Smash Hits—or Worst…I mean, Greatest Hits, everywhere outside of the U.S.—is another in a long string of Guitar Hero titles (such as the already reviewed Guitar Hero: Drama Queens and Band Hero: American Pie Tournabout). The particular selling point of Beenox’s thrilling addition to the series is that the selection of songs consists of those much-hated from other Guitar Hero titles.
So we’re just getting a load of shit we’ve already had before, mashed together like carrot and swede? Sounds like Katamari Whatever to me. At least the PS3 rolling simulator was a labor of love—Smash Hits isn’t. It’s just a shoddy and incomplete mess of ideas, strung together with string and left to dry like used teabags. What can Smash Hits offer us that Band Hero and Guitar Hero 5 cannot? Nothing.
Smash Hits offers us nothing new, nothing creative, and nothing clever. The songs are good, but they’re not the best choices that could have been made.
My ideal Guitar Hero game features the songs “Even Rats,” “Push Push Lady Lighting,” “Sprode” and “Yes We Can,” but of course those are songs by primarily Harmonix-centric artists. But even considering that Harmonix was not on board for this game, the song choice pales in comparison to my actual favorites.
And then there are the songs that remind you that some of the covers in the early Guitar Hero games were BETTER than the originals, such as “Killer Queen.” You remember how “Killer Queen” was in the first Guitar Hero? That’s right. “Killer Queen” had EXTRA guitar in it. Smash Hits gives us “Diet Killer Queen,” with no added sugar and an appalling taste.
Then, I cry, as I am brought to the subject of the difficulty level. I may have said before that I possess a respectable skill at Guitar Hero—but this game is on par with the difficulty of Guitar Hero: Van Halen. The songs are just ridiculously difficult past Tier 4.
So, stock up on Ben & Jerry’s and pump yourself full of Monster: Smash Hits is just (good?) old Hero, again.
Step-in developer Beenox, known for its ports of console games to the PC platform, does a terrible job of looking after the Guitar Hero franchise. The game looks worse than World Tour (whose engine it borrows). I didn’t think it was even possible for someone to top the ugliness of Neversoft’s Guitar Hero titles, but Beenox has managed. The venues are ugly, and the character models are disgusting, too.
The unlockable outfits are kinda cool. They don’t save this game, though.
Smash Hits does not represent Guitar Hero to its fullest. For starters, it uses the World Tour engine as opposed to the Guitar Hero 5 engine, making it feel underdeveloped and thin compared. After all, Guitar Hero 5 was only released two months later—the engine should have been available for a while beforehand. Using this older engine hurts Smash Hits, as much as it also hurts Guitar Hero: Metallica and Guitar Hero: Van Halen.
By using this dated engine, Smash Hits uses World Tour’s dreadful unlock system, cheat system and codes, and the greatly flawed Rock Star Creator. The game itself is World Tour beneath the paint job, besides a few subtle improvements (such as a gauge showing how many stars you’ve earned). It’s not offering anything substantial, unless this were a website about promoting hideous videogames, wherein writers could say the exact opposite about the game in question.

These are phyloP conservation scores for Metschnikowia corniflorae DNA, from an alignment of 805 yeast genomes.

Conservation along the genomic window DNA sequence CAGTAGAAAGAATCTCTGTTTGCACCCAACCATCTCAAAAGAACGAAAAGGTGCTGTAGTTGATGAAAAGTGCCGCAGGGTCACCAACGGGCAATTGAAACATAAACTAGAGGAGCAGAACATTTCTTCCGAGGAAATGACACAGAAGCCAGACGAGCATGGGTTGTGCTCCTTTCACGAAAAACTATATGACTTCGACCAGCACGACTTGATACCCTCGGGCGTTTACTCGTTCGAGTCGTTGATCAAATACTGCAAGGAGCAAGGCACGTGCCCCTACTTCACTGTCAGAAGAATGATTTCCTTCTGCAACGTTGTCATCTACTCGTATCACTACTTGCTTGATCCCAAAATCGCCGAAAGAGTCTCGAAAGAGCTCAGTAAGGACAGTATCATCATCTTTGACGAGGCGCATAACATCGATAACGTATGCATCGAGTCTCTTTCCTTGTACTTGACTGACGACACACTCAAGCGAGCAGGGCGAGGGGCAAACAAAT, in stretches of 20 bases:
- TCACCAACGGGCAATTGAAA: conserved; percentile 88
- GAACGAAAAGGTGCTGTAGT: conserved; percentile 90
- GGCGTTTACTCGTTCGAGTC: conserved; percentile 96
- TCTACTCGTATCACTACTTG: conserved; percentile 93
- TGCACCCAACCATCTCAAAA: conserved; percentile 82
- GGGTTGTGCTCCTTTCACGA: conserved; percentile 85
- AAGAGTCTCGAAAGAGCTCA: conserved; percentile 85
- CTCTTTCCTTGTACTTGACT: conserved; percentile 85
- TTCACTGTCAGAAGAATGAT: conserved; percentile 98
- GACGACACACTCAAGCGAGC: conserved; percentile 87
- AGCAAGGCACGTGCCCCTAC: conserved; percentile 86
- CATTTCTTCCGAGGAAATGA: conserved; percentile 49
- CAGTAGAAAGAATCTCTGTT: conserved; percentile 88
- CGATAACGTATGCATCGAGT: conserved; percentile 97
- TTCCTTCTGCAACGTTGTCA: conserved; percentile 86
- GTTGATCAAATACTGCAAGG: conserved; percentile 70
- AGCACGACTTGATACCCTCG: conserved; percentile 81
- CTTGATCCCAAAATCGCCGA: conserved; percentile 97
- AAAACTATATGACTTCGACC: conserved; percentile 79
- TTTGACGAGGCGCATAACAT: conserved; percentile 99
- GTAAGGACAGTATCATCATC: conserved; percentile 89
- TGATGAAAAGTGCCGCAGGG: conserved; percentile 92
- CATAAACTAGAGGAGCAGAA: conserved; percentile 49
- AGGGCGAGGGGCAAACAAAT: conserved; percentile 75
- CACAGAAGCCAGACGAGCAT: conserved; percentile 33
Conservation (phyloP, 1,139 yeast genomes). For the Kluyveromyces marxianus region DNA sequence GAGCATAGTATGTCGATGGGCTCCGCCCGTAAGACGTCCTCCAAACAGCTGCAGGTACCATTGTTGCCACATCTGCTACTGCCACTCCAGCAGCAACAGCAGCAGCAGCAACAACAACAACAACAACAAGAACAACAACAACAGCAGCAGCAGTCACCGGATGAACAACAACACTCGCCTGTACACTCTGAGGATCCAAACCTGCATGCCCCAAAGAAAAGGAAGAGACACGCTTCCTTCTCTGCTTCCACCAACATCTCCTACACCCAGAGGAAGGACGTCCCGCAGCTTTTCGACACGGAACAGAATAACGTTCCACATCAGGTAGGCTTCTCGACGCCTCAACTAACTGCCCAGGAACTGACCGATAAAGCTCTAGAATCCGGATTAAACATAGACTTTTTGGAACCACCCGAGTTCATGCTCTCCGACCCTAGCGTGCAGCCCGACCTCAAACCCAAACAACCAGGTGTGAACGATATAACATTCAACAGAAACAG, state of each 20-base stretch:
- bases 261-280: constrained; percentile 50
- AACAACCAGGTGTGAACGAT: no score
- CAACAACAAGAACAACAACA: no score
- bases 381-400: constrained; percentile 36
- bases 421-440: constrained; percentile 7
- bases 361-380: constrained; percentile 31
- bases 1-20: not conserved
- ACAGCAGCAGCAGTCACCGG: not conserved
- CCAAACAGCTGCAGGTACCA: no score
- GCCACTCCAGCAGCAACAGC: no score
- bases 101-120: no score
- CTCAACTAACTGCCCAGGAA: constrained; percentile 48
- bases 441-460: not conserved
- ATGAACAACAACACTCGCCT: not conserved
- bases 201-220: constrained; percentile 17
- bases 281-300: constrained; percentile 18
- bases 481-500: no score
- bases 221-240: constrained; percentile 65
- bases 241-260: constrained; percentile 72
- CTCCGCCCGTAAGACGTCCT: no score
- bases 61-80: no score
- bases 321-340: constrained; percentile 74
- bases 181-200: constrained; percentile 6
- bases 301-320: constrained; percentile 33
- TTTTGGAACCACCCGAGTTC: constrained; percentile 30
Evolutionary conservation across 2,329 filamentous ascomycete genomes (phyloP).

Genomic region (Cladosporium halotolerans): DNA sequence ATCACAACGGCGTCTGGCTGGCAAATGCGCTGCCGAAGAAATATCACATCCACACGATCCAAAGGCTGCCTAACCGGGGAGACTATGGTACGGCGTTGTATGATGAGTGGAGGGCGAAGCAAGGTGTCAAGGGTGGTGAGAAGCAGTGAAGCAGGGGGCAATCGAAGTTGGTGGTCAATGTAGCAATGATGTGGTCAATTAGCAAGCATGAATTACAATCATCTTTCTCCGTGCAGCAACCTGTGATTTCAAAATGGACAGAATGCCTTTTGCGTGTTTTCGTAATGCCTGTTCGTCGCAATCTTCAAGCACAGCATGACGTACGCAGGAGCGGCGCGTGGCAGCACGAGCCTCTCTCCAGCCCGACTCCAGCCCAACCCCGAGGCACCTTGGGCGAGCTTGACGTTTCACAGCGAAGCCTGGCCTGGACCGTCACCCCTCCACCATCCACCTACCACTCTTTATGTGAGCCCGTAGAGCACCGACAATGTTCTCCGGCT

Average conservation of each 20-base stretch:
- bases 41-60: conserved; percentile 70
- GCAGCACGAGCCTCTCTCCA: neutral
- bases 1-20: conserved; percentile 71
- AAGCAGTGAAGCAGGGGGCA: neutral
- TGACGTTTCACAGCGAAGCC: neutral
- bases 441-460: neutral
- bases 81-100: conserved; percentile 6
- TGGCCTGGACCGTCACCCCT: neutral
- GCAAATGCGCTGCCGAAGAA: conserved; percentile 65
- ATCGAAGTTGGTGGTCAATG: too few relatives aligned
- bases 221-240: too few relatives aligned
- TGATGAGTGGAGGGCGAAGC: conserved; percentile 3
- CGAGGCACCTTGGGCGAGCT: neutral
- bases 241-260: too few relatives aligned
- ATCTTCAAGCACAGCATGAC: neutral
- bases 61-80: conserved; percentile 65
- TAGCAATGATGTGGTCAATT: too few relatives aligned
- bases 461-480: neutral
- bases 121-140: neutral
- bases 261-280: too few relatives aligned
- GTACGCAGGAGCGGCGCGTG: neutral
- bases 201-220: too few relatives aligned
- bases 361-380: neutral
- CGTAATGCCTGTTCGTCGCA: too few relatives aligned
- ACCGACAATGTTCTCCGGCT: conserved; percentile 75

If GameCola were such a site whereby one could justify awful games, then I could describe Guitar Hero Smash Hits as having better graphics than Big Rigs: Over the Road Racing.
As ascertained plentifully, Guitar Hero Shits sells itself entirely on the setlist—and, indeed, that is all it has going for it.
The setlist is something Beenox has put together moderately well—as the name suggests, the songs included are some of the best across the whole series. It’s not an entirely agreeable list of songs (who put THAT Aerosmith song in there?), but in Smash Hits, the majority of the songs are bloody brilliant. And for those of us who missed out on Guitar Hero Encore: Rocks The 80s, the money-spinner spin-off developed by Harmonix themselves, we are finally given “Play With Me” by Extreme (a song frightfully missing from Rock Band‘s DLC selection).
Too bad you can’t export any of the DECENT SONGS to Guitar Hero 5.
If you make a beeline for Beenox, then it’s solely because of Guitar Hero Smash Hits‘ soundtrack. The engine is outdated, the graphics are disgusting, and the story progression is much slower than the progression in Guitar Hero: Metallica (which, so far, has done story progression the best, alongside Van Halen, which I hate to admit is actually kinda good after all the bitching in my DJ Hero review. Although I am mainly apologising for my Van Halen bashing, as I sit here with a gun to my head. Van Halen is good. My life is not end.)
Some things are just unforgivable, try as hard as you can to do so. Ugliness, in this day and age? This is HD! We don’t want ugly! We want cute! And worse than all this…there is a five-note chord in this game. A FIVE-NOTE CHORD. And the five-note chord represents a thunder clap. A THUNDER CLAP. Dear…dear God…
So put it all together: It’s a pulsating, bloated, festering, sweaty, pus-filled, malformed slug-for-a-butt of a game.
You’re Winner, Beenox!